Saturday, January 15, 2011

How to: Judge Distances While Hunting Aoudads

Larry - Pursuer of Aoudads, Killer of None
In March of 2010, my good buddy Devin Kavid (not his real name) and I went in pursuit of aoudads in Central / West Texas.  Aoudads (also called Barbary sheep) are fascinating animals which were imported into Texas after WWII.  As is usually the case, they went feral, spread to surrounding environments to their liking, and took the jobs of hard-working Americans.  They are notoriously hard to kill and LOOOOONG shots are apparently quite common.  

I had visited this particular area in the past where I learned a valuable lesson of not "dorking around" and wasting too much time before taking a very doable shot on a beautiful animal.  (This is the exact opposite problem I had when I rushed and missed a 40 yard lay-up shot more recently.)  I have since learned it is best to take the first good, solid, high-percentage shot you have AND that you can make versus waiting for or trying to move positions for an even better shot which might not present itself.  I'm still bitter over this but therapy has helped.

The evening before the first hunt,  Devin and I sat in lawn chairs near the camp about 1/2 - 3/4th of a mile away from the long, skinny mountain, becoming one with our binoculars.  To our surprise, we actually spotted several aoudads moving through a boulder strewn slope on the south side of the mountain.  You'd scan an area and see nothing only to re-scan the area and see a boulder now had grown a head with the tell-tale "T" shaped horns.  THIS is why we were here and we were stoked.  Man this is cool.

We planned to hunt the top of the mountain but since we had seen sheep on the lower slopes, we made new plans to hunt the lower levels in the morning.  Devin was to take the left side of the ridge and I was to take the right.  Simple.

After a freezing 4-wheeler ride to the mountain where I used my face to knife through the air and protect Devin's delicate features, we climbed a small ridge which projects off the mountain and each found a spot to our liking about 100 yards apart.  What a beautiful day!  Cold, crisp air with no wind.  It was a great day to be alive.  30 minutes after sun-up, the radio cracked with Devin's whispering voice:  "There are 4...no 5 in front of me now.  Two look like shooters!"  Updates to the herd quality, genders horn quality and general location were exchanged over several minutes.  They did not seem to be moving much closer so Devin decided he was going to take his shot.  He propped up his pack on a 200lb piece of pink granite, settled in, got his breathing under control and squeezed the trigger.  (There is nothing quite like the report of a rifle on a chilly morning!)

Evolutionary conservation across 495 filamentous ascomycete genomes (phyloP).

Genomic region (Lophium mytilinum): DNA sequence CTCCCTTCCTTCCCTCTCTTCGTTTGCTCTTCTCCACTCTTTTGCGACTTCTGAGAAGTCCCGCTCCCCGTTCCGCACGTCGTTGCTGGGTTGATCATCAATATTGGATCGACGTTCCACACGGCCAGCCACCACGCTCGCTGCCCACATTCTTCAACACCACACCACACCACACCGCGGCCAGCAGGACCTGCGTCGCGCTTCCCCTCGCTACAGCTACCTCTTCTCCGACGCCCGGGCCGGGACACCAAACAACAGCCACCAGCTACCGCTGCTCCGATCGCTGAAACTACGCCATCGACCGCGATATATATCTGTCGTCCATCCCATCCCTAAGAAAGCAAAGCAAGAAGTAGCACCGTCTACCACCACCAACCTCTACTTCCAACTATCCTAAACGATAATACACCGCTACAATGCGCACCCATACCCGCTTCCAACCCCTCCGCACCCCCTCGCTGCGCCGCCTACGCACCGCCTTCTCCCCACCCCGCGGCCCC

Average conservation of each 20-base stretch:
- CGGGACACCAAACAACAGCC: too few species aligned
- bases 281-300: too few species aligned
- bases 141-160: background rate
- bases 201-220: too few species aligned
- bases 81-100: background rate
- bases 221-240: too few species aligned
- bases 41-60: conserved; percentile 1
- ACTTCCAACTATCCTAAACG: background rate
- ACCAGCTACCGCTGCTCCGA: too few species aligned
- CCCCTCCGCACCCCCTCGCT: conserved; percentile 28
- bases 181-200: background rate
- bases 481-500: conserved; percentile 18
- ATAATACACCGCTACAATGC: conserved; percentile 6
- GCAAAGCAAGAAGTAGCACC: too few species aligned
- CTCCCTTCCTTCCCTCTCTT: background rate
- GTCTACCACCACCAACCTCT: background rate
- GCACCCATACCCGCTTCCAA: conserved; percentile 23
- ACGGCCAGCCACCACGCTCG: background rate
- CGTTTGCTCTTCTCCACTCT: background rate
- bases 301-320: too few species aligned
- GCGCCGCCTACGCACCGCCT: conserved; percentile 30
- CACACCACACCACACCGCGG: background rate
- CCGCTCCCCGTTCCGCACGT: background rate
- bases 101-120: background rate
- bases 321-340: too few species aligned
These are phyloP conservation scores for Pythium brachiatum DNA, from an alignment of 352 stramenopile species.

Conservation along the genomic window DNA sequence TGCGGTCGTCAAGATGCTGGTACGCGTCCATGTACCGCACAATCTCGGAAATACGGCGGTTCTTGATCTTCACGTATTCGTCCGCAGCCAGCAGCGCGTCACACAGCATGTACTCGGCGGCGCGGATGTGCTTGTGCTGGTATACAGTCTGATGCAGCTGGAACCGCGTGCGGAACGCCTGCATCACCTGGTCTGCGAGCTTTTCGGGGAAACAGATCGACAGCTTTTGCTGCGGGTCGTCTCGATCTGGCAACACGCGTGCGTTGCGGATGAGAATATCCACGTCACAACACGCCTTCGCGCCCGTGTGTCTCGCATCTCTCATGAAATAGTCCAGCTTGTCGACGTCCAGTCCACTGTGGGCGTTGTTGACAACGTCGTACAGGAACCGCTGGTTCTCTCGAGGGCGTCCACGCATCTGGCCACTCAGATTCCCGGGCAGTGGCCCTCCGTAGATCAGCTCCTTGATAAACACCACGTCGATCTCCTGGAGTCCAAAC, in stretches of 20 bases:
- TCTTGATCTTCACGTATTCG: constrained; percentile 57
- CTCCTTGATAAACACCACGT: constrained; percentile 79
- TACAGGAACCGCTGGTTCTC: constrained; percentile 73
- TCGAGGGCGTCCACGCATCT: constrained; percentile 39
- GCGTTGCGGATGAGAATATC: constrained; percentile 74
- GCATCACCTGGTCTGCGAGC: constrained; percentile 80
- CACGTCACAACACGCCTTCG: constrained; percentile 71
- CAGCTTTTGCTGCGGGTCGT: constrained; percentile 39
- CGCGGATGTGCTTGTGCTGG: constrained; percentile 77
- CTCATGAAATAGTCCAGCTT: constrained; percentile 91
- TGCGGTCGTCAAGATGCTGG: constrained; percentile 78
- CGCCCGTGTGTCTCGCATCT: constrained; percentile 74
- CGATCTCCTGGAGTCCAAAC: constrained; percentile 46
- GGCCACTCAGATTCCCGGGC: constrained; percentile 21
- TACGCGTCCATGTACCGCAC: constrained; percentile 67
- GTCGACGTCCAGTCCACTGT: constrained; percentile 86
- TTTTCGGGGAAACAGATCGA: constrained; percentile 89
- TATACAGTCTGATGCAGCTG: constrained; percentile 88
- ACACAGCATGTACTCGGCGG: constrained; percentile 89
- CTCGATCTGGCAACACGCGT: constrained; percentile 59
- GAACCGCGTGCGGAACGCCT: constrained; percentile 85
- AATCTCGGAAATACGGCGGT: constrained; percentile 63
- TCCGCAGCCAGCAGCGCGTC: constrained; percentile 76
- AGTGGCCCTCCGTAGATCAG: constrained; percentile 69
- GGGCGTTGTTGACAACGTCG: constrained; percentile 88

The following conversation went something like this. 

Larry:  (upon arriving to where Devin was still hunkered down after letting loose his 130 grain .270 bullet)  "OK, where were they?"

Devin:  "See that big rock with the stick on top?"

(Larry distance estimation =  ~200 yards away)

Larry:  "Yeah!!!"

Devin:  "Now look straight past it to that clump of rocks with the big bushy tree to the right."

(Larry distance estimation =  ~300 yards away)

Larry "err... OK"

Devin:  "Now, look up the mountain past that big boulder to those three trees with the one leaning over..."


(Larry distance estimation / guess =  ~400 yards, plus or minus a lot))


Larry:  "ummm ...  OK?"

Devin:  "There were 5 of them standing on those rocks just past that dead tree to the right!!!!"


(Larry distance estimation / complete-stab-in-the-dark, wild guesstimate =  ~500-800+ yards away)


Larry:  "Man, that is a looooong way.  How far do you think that is???"

Devin:  "About 300 yards or so."

Larry:  "And how far did you hold over his back?"

Devin:  "I just held high about 6" higher than normal"

Larry (thinking Devin has undershot the animal by a tad more than 6") "eeerrrr....well.....ummmmm...let's go have a look????"


After an inefficient journey through God's own rock garden / rattlesnake condominium, the only things we found after hiking the 1/4 mile over the "kill" zone were a twisted ankle, a bruised ego and immeasurable emptiness.

For Christmas, Devin will be receiving the following trajectory table (suitable for framing).  For discussion purposes, I've highlighted the range by which he missed.

Lessons learned:  Carry a range finder; practice judging distances with it; and have a thick skin following the de-construction of the event!

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